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I received my PhD at the University of Cambridge (UK) where I worked on the role of DEAD-box RNA helicases in cancer cells. I joined the Zenz lab to work on elucidating the role of mutations in the DDX3X gene in lymphoma. DDX3X mutations are found in 3-10% of Chronic lymphocytic leukaemia (CLL) cases as well as in other lymphomas subtypes (30-40% Burkitt Lymphoma cases, 22% Natural Killer T-Cell Lymphoma cases, 2% DLBCL cases) (Kaymaz et al., 2017; Jiang et al., 2015).

DDX3X is a widely expressed multifunctional protein with roles in both transcriptional and post-transcriptional regulation of gene expression and it is proposed to affect cell cycle progression, apoptosis, stress granule assembly, and innate immune response (Soto-Rifo, R. and T. Ohlmann, 2013; Zhao, L., et al.,2016). However, the mechanistic contributions of DDX3X mutations to lymphoma are unclear.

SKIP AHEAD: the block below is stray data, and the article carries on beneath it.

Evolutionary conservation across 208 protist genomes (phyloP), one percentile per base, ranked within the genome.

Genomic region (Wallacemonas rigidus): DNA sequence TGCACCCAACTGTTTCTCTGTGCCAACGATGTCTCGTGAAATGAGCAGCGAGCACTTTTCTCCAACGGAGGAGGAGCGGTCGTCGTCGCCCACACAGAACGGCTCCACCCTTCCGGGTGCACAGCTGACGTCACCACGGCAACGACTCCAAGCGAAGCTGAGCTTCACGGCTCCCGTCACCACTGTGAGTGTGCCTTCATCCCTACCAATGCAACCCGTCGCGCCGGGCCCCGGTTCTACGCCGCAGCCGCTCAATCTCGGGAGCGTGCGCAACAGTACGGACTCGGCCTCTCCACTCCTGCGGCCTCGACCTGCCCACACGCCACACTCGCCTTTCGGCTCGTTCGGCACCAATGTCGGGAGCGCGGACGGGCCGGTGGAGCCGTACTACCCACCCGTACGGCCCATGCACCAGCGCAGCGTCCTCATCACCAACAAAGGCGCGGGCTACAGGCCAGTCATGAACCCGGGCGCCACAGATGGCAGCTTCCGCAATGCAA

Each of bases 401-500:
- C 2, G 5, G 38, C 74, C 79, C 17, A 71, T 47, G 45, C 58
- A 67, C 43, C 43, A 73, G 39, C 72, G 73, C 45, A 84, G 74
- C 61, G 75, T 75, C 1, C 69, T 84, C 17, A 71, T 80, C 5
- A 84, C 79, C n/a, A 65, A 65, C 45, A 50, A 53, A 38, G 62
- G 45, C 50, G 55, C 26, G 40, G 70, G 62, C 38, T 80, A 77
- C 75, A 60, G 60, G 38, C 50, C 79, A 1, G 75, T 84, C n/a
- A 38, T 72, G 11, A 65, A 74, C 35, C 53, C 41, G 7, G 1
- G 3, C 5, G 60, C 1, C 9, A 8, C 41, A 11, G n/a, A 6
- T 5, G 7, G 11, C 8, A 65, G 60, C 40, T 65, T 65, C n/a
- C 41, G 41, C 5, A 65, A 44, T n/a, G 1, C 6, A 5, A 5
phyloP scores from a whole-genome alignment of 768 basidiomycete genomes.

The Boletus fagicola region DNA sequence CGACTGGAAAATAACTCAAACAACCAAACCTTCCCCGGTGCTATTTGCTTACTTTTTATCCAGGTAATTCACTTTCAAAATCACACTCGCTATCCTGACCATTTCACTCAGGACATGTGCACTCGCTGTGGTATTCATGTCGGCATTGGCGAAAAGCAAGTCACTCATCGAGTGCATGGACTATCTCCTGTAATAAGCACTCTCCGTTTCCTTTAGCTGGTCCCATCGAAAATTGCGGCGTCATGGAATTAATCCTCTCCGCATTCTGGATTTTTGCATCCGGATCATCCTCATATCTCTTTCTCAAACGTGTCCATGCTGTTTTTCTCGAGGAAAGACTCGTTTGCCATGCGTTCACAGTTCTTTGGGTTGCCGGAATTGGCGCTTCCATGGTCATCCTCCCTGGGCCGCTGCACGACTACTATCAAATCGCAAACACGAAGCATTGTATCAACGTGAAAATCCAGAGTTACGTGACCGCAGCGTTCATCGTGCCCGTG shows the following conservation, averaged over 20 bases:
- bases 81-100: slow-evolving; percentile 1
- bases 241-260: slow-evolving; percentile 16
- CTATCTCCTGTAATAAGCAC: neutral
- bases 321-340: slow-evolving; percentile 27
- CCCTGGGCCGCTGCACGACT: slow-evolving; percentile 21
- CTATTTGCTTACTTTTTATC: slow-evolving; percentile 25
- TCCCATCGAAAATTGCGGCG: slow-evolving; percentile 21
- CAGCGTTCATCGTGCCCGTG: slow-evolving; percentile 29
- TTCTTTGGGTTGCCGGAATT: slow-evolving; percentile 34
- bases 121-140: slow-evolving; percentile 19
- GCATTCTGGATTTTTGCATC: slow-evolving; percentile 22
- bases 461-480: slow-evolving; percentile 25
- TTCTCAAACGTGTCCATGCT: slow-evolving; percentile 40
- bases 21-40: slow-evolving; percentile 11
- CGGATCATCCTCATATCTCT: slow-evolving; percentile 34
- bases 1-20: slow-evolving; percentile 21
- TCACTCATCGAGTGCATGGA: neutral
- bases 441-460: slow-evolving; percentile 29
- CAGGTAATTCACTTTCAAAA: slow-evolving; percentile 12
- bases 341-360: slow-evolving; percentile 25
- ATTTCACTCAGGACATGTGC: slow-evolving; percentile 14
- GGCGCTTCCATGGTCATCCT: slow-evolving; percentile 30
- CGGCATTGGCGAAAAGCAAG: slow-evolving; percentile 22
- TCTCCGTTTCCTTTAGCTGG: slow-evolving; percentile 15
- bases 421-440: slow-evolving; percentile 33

We aim to investigate the role of DDX3X in in vitro lymphoma models and to uncover the molecular mechanism through which this protein regulates pathways relevant to cancer progression.

In addition, I work on the characterization of the proliferative capacity in CLL cells. To achieve this goal, we combine omics and molecular biology techniques to profile the molecular and phenotypic features of primary CLL samples.

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